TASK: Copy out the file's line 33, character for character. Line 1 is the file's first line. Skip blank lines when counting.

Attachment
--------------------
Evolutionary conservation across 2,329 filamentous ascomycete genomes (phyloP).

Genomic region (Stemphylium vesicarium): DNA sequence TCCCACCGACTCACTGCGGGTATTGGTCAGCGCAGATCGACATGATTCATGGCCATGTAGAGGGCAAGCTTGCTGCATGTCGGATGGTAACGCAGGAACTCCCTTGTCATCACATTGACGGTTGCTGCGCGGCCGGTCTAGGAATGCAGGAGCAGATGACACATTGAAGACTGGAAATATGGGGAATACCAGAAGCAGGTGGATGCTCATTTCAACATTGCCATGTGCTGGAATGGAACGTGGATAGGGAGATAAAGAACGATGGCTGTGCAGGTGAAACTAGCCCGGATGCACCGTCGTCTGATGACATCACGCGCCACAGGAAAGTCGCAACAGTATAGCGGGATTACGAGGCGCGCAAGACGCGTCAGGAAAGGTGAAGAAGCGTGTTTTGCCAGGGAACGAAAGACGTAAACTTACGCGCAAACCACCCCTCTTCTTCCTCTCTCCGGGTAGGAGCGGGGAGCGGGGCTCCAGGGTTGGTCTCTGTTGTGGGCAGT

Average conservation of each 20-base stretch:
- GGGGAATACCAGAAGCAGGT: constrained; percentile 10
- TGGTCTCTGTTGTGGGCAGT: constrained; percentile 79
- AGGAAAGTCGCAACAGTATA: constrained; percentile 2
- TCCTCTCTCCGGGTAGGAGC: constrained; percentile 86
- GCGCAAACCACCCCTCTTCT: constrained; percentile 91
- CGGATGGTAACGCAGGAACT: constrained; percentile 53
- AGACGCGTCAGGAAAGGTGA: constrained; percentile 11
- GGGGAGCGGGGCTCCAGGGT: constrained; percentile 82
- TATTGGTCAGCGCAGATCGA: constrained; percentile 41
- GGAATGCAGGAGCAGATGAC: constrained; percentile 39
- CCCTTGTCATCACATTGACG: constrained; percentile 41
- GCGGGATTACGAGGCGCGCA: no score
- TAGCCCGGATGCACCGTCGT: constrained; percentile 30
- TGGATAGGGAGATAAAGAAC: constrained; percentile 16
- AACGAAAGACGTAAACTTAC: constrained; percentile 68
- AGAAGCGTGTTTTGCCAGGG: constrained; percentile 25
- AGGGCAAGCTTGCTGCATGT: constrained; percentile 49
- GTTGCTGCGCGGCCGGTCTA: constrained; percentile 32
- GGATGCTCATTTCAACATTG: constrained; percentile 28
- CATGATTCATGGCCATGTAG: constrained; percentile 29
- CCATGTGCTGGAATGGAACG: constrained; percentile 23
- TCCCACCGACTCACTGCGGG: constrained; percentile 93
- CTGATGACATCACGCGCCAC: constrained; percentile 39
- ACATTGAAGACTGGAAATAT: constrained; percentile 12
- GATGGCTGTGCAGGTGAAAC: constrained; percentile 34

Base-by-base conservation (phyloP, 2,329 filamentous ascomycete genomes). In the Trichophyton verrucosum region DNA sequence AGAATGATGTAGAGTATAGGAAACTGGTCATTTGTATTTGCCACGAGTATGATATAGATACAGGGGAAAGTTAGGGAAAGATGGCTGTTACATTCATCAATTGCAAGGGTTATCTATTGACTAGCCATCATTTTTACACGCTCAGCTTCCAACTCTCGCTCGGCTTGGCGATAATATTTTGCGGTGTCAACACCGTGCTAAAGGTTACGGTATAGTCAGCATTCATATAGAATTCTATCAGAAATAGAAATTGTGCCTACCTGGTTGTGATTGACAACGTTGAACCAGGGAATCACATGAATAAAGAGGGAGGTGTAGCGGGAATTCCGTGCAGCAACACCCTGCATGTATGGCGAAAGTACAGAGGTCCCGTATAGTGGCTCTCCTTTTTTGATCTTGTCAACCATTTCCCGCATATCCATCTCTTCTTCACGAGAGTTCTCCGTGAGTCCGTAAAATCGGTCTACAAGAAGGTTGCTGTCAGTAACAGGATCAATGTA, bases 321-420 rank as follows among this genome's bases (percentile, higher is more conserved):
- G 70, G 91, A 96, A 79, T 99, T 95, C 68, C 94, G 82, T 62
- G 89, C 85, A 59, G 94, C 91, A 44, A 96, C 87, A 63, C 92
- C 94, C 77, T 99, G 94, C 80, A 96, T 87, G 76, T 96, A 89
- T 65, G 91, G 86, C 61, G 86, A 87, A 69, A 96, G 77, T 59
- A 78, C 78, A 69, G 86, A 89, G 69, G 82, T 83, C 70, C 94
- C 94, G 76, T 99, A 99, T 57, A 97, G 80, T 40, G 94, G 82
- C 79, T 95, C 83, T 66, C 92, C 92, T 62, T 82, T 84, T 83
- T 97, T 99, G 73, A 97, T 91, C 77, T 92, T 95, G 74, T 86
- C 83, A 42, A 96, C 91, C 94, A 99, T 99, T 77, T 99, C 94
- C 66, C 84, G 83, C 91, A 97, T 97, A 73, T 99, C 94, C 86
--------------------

- T 65, G 91, G 86, C 61, G 86, A 87, A 69, A 96, G 77, T 59